As part of a program bill submitted with the 2000-01 Executive Budget, the Governor has proposed that: (a) in any year in which the legislature has not, by March 1, finally acted upon the appropriations bills submitted by the Governor along with the Executive Budget, the Senate Majority Leader and the Assembly Speaker be required to appoint one or more joint conference committees on the budget, and (b) when any such budget conference committees are appointed, they be required to issue their reports on the budget by March 29.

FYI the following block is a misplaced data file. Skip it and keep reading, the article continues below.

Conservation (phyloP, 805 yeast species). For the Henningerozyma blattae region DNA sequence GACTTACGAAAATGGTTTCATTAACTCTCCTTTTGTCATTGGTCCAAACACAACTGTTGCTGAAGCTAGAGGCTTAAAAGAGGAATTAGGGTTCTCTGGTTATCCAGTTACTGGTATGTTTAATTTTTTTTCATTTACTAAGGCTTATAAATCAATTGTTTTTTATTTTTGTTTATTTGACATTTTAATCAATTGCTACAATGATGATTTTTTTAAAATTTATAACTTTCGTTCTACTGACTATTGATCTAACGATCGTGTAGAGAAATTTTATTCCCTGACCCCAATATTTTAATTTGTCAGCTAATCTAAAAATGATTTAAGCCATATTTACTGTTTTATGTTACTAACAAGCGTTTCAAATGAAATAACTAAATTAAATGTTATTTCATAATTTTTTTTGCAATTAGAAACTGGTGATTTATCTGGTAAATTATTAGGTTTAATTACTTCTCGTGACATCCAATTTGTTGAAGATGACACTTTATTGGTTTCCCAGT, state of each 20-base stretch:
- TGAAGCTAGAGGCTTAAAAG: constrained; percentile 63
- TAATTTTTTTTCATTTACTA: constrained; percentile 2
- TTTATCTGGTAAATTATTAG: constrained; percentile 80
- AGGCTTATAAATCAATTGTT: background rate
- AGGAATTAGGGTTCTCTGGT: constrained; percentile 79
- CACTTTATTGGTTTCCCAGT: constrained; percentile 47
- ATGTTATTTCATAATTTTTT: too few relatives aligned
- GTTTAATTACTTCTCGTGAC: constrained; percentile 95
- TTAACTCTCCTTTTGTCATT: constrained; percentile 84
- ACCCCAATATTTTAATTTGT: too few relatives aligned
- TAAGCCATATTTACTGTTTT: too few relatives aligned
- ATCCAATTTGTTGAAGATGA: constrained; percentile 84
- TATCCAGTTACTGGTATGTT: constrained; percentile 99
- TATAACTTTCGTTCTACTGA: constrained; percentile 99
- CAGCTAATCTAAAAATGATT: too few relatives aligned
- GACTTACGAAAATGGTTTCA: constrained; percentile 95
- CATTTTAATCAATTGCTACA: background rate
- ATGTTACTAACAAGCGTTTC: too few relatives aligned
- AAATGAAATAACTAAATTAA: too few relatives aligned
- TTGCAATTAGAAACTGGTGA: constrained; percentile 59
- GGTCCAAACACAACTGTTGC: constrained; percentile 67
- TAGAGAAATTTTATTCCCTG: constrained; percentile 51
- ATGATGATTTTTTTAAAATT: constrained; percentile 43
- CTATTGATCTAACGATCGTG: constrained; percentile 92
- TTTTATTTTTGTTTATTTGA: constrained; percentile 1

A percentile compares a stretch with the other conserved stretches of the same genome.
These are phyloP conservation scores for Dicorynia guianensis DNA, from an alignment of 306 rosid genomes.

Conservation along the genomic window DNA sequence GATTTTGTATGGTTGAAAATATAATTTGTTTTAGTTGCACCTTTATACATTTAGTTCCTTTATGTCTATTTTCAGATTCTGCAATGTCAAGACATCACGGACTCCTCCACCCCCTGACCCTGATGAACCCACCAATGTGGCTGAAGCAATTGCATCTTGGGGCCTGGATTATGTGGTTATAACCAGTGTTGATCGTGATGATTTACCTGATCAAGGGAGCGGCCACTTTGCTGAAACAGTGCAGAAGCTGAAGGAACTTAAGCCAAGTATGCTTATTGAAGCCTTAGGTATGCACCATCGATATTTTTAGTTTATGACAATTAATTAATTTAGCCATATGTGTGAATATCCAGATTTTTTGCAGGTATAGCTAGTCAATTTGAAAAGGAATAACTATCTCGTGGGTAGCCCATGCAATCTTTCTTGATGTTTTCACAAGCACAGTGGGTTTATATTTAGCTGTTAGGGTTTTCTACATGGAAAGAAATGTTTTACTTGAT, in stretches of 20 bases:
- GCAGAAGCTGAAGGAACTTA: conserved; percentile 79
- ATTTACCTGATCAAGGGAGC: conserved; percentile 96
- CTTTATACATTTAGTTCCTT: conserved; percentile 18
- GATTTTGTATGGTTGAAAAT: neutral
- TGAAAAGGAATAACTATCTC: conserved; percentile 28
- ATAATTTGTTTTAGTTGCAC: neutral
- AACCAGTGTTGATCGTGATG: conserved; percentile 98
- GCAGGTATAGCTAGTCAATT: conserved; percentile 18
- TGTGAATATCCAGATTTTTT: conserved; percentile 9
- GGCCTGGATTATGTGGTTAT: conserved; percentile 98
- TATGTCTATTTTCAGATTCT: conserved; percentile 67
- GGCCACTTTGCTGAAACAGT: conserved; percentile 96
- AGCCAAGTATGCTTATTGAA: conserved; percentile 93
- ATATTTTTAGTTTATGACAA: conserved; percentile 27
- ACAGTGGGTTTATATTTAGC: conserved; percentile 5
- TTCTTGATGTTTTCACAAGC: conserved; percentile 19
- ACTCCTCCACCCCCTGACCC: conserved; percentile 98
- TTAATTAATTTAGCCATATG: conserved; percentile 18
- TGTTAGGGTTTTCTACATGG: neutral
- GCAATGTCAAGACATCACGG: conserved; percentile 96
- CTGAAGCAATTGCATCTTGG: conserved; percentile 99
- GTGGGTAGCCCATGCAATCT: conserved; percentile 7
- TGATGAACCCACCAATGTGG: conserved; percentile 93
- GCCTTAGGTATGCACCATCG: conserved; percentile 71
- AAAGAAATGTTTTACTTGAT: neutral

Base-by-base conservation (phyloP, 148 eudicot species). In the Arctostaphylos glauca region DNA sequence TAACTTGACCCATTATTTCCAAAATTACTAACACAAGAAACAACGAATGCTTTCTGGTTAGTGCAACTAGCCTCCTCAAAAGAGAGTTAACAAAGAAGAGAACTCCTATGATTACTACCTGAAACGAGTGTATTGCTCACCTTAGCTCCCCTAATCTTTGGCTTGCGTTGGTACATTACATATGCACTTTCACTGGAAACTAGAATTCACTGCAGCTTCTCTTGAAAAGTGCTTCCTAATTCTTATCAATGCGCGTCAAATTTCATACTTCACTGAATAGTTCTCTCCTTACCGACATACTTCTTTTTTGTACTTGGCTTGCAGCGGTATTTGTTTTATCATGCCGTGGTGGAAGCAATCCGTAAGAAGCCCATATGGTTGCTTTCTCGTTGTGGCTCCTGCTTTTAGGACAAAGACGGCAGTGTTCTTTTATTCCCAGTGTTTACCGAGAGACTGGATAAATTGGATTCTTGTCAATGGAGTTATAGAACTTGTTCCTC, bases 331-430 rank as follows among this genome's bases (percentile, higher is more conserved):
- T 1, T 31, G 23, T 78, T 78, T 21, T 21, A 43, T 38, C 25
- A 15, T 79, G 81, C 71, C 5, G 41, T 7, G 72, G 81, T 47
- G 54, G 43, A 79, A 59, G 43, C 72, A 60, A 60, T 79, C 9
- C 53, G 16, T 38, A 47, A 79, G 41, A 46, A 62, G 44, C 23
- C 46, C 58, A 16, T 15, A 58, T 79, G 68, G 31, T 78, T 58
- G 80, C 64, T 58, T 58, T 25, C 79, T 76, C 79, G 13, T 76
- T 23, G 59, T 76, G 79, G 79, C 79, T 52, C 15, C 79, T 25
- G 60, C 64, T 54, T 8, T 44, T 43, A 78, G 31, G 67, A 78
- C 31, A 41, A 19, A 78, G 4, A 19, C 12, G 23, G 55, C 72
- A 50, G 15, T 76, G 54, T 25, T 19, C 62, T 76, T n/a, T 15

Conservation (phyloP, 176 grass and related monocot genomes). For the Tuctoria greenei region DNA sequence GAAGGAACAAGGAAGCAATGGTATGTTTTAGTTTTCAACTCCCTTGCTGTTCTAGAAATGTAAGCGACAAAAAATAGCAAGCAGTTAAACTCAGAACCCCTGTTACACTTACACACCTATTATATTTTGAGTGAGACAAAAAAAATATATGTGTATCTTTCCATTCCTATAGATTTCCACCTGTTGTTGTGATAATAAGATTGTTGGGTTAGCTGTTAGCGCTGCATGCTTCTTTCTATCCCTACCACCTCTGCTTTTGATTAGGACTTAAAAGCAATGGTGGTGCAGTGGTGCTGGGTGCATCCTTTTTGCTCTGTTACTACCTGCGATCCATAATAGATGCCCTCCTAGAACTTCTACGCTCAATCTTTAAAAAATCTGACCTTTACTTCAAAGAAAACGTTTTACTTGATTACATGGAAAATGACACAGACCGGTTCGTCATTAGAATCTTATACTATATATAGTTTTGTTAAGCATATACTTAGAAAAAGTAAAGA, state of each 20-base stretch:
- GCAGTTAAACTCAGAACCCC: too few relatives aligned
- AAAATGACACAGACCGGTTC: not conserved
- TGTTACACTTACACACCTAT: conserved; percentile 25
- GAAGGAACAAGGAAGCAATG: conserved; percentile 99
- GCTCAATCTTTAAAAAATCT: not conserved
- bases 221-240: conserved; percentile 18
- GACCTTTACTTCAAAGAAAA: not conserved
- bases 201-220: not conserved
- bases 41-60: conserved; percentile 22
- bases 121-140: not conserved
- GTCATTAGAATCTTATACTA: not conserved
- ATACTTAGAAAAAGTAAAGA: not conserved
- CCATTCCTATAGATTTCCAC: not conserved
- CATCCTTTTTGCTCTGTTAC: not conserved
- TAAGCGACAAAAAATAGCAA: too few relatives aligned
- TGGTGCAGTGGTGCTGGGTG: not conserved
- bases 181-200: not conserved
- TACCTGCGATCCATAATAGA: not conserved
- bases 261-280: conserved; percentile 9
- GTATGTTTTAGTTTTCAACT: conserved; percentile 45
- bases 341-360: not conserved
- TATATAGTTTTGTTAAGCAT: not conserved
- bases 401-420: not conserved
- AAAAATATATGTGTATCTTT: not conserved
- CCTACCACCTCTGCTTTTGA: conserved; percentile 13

The Governor’s proposal represents a step backwards from the progress made in 1998 in that it provides for the use of conference committees only when a budget agreement has not emerged full blown from some undefined process of private negotiations. It thus views the “three men in a room” process as the norm, and the conference committee process as something be used if the “closed” system does not work. Counterbudget recommends that budget conference subcommittees become a regular, established part of the state’s budget process and that the Senate and Assembly each establish nine budget subcommittees, with jurisdictions consistent with the jurisdictions of the nine budget conference subcommittees that have functioned for the last two years. Each of these nine subcommittees would play the lead role in developing its house’s changes to the Governor’s appropriations and language bills in its area of jurisdiction. To facilitate this process, the Governor should divide his proposals into nine rather than four appropriations and accompanying language bills corresponding to the jurisdictions of these subcommittees. Each house’s budget subcommittee should include the five individuals from that house who serve on the corresponding budget conference subcommittee along with as many additional members as possible consistent with not having any member serve on more than one such subcommittee while having each subcommittee reflect, as closely as possible, the party breakdown of the whole house. Each subcommittee should be required to work within the parameters established by the joint budget resolution that must be adopted by March 8 of each year. These subcommittees should begin their work as soon as the budget is submitted so that they are able to finalize their specific proposals within one week following the adoption of the joint budget resolution (i.e., by March 15). An overall budget committee in each house (corresponding to the overall budget conference committee), or a tenth subcommittee, should handle revenue bills rather than having such bills assigned to one of the nine subcommittees that handle appropriations. The overall budget committee should handle cross-cutting bills submitted with the Executive Budget that do not fall into the jurisdiction of any of the nine budget subcommittees, such as the debt reform and budget process reform bills submitted by the Governor along with this year’s Executive Budget. Each of the two houses should be required to complete floor action on a full set of budget bills by March 22, with the budget conference committee and the budget conference subcommittees being required to reconcile the differences between the two houses bills by March 29.